How To Prepare to Rent Out A House or Apartment

Renting out a house, condo, or apartment is a great strategy to build wealth and diversify your income streams. Though easier said than done, once you get to the place where you’re financially able to afford multiple places, you’ll need to make sure these things are taken care of before people move in. Read on to see how to prepare your home or apartment for rent. 


rental agreementEvaluate Your Time

Before listing your apartment on the market, you need to make sure you’re mentally prepared for the time and energy of being a landlord. If you think you can have people move in and never have to interact with them, think again! Being a landlord means you’ll most likely be responsible for repairs, collecting rent, and facilitating a positive experience for your tenants. 

Do yourself a favor now by writing up a contract of what you expect from people and see if it’s reasonable or not. There are many examples of tenant/landlord agreements online that are now standard. That can give you an idea of what liberties you need to give your tenets as well as what powers you can exercise. This will help you realize how much time and money you need to set aside for repairs, communication, etc. 

Make Sure Your Property is Move-In Ready

The last thing you want to do is have to continue projects when tenants have already moved in. Things break down and will inevitably need repairs, but the more you can get done on the front end the better off you’ll be. 

This means if you’re renting out a house to make sure the roof is in great condition with no leaks. Double-check the air conditioning units and make sure it cools down or heats up a place effectively. The water heater is another appliance that should be on your list. If a water heater isn’t evaluated properly, it could lead to flooding and ruined flooring. The last thing to be aware of is if your house is on a septic tank or sewer system. Have you had your septic tank pumped by a professional company recently? 

If you’re renting out an apartment, there may technically be less work but that doesn’t mean you’re off the hook! Tenants want basic things like the lights, dishwasher, and toilets to work properly. Spot check the space for basic things that are in need of updating. 

This list isn’t meant to intimidate you but to get you thinking in the right headspace so you can prepare your wallet. These can be expensive repairs, so put money aside for these in case they break down.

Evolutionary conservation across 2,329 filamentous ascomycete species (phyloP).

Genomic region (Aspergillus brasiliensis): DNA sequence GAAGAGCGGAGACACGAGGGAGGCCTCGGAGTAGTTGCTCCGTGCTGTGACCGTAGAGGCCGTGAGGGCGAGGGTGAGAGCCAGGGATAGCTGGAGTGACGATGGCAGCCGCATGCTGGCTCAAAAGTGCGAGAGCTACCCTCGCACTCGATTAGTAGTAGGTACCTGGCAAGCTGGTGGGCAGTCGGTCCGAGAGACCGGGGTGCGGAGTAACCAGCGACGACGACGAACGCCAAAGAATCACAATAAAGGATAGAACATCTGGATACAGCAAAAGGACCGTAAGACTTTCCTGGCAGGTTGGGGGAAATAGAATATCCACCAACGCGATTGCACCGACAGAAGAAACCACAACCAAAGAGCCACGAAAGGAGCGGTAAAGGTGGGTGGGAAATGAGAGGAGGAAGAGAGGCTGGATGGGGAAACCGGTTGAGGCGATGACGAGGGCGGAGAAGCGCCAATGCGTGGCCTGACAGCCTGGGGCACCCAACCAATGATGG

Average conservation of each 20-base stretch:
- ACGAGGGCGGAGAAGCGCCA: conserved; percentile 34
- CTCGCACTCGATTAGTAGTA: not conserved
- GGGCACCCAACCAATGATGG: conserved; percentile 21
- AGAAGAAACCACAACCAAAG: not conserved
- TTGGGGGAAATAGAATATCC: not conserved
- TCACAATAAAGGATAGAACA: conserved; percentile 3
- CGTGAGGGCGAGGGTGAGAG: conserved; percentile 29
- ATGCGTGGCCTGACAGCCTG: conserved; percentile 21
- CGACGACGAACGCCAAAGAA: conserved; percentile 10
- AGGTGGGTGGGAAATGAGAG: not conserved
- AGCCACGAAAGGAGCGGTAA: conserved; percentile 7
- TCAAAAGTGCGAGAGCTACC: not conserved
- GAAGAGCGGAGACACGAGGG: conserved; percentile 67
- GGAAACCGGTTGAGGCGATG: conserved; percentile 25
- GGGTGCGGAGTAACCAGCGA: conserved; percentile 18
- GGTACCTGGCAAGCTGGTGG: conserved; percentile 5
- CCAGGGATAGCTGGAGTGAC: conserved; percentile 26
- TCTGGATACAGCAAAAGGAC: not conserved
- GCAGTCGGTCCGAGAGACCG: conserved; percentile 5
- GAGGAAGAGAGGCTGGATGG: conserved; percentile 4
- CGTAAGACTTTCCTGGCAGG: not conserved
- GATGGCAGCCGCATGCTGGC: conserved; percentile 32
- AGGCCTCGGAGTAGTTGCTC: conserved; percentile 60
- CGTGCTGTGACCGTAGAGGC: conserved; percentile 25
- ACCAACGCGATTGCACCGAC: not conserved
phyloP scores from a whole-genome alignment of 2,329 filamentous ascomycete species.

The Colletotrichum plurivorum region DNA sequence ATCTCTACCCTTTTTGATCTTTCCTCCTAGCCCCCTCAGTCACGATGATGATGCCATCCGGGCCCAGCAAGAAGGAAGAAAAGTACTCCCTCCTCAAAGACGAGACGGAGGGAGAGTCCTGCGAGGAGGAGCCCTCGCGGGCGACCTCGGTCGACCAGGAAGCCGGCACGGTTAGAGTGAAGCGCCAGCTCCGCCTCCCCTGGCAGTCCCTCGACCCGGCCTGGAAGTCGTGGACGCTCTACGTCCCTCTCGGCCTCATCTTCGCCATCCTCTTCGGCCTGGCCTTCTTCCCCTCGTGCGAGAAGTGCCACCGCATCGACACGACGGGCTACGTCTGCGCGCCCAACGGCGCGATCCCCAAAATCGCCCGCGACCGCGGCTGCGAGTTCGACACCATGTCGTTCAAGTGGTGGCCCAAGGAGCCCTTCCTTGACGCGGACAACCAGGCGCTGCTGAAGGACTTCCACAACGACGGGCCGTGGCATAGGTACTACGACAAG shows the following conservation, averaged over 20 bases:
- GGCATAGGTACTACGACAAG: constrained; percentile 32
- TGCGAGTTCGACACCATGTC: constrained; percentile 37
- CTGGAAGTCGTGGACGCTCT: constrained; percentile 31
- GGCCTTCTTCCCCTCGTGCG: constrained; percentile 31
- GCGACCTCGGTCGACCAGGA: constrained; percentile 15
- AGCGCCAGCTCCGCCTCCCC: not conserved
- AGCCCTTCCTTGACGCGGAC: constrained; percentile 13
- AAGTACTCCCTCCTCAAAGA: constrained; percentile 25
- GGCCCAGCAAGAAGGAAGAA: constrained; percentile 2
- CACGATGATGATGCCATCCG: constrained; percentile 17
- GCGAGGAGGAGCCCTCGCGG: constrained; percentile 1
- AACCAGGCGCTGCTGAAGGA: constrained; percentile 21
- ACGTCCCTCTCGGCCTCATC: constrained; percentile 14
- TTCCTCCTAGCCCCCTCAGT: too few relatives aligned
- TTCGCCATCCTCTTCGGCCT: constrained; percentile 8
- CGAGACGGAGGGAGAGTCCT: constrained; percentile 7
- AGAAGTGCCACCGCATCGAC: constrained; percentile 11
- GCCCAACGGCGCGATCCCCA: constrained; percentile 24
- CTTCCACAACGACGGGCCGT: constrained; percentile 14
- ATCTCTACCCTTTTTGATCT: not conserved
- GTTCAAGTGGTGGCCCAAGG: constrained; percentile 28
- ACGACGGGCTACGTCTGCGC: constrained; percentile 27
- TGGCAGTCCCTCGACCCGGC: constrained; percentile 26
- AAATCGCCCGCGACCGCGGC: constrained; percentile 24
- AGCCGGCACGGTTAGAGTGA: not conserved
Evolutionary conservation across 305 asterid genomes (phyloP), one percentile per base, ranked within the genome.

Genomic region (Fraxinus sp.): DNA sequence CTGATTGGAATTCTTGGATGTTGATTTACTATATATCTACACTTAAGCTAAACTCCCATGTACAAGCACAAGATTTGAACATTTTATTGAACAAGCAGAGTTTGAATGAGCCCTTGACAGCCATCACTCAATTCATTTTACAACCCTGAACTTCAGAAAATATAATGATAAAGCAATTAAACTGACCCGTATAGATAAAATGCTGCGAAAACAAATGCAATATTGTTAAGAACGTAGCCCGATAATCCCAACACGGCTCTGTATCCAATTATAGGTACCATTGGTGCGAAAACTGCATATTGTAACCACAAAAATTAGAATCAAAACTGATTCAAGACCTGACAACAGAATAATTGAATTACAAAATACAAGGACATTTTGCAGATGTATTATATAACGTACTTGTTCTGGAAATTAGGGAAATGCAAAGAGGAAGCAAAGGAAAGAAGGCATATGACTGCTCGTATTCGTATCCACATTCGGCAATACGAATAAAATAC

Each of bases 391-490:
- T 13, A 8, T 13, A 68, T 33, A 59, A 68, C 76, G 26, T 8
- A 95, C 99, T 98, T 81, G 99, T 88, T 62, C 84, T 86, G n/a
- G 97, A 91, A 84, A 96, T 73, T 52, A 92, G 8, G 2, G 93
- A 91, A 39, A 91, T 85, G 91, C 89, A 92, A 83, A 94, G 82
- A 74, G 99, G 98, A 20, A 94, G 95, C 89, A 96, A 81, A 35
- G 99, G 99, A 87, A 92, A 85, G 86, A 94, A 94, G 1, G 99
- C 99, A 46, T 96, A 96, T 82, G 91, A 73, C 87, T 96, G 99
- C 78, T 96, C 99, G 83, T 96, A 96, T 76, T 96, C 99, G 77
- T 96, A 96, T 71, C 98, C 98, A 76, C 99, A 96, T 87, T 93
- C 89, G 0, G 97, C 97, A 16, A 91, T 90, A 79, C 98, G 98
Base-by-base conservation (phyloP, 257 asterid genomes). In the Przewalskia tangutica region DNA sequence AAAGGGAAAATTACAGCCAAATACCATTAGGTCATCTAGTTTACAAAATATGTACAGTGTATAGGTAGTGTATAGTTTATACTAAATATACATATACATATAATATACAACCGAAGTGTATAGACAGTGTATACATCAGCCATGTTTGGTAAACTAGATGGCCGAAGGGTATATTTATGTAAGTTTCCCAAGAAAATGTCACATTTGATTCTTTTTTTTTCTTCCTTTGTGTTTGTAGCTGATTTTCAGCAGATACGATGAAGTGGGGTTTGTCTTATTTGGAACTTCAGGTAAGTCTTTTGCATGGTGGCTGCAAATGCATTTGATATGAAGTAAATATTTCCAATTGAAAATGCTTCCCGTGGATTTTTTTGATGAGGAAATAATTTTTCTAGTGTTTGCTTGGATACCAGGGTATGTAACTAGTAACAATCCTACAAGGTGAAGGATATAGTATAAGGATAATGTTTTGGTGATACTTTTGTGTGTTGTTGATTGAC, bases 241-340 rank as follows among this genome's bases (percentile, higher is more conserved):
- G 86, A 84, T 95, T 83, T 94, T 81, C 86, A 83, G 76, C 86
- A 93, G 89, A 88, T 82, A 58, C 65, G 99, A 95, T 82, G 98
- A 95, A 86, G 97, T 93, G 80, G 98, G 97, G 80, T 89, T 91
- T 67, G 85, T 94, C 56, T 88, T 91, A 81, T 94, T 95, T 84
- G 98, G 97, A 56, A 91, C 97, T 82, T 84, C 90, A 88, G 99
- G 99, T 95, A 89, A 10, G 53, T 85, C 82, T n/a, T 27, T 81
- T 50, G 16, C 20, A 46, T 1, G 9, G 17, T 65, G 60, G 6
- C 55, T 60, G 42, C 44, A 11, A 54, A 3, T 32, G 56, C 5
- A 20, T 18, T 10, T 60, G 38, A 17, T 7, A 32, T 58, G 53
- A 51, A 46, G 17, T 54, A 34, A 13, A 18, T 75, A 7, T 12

Get Insurance and Be Educated

Often overlooked, your home insurance will turn into a renter’s policy. Make sure you update your company and understand what your policy entails. You may even want to make sure all tenants have renter’s insurance. 

Education is important. Do you know your state’s eviction laws? Do you know what your rights are versus the renters? These are big questions people don’t know and get into arrangements blindly before losing a lot of time, money, and energy. Save yourself and learn from people who did it wrong – do your homework and get anything legal-related out of the way. 

List Your Apartment (Correctly!)

This seems like it doesn’t fit as a preliminary checklist, but the truth is it’s incredibly important! Even before you list your house or apartment, you need to know what kind of tenants you want and how much you’re going to charge. Then, make sure everything else on this list is complete.

From here, you can do everything correctly but still, have a vacant property if you don’t list it properly. Word of mouth can be great for finding people you know and trust, or using solid listing sites can help you get the dollar value you’re looking for out of a property. 

Make sure when listing the property that you don’t come across as harsh, mean, or rude. You don’t want to scare people away! Even if you have some high standards for the tenants you’re trying to attract, be sure to communicate it pleasantly. 

If you are specifically trying to rent apartments in Chicago, you may want to check out Brixbid. They’re an incredible platform that allows landlords to list their properties and have tenants ‘bid’ on properties. The transparency in an auction can help landlords potentially get more for their property if they’re smart about how they list it.

Isaiah Ram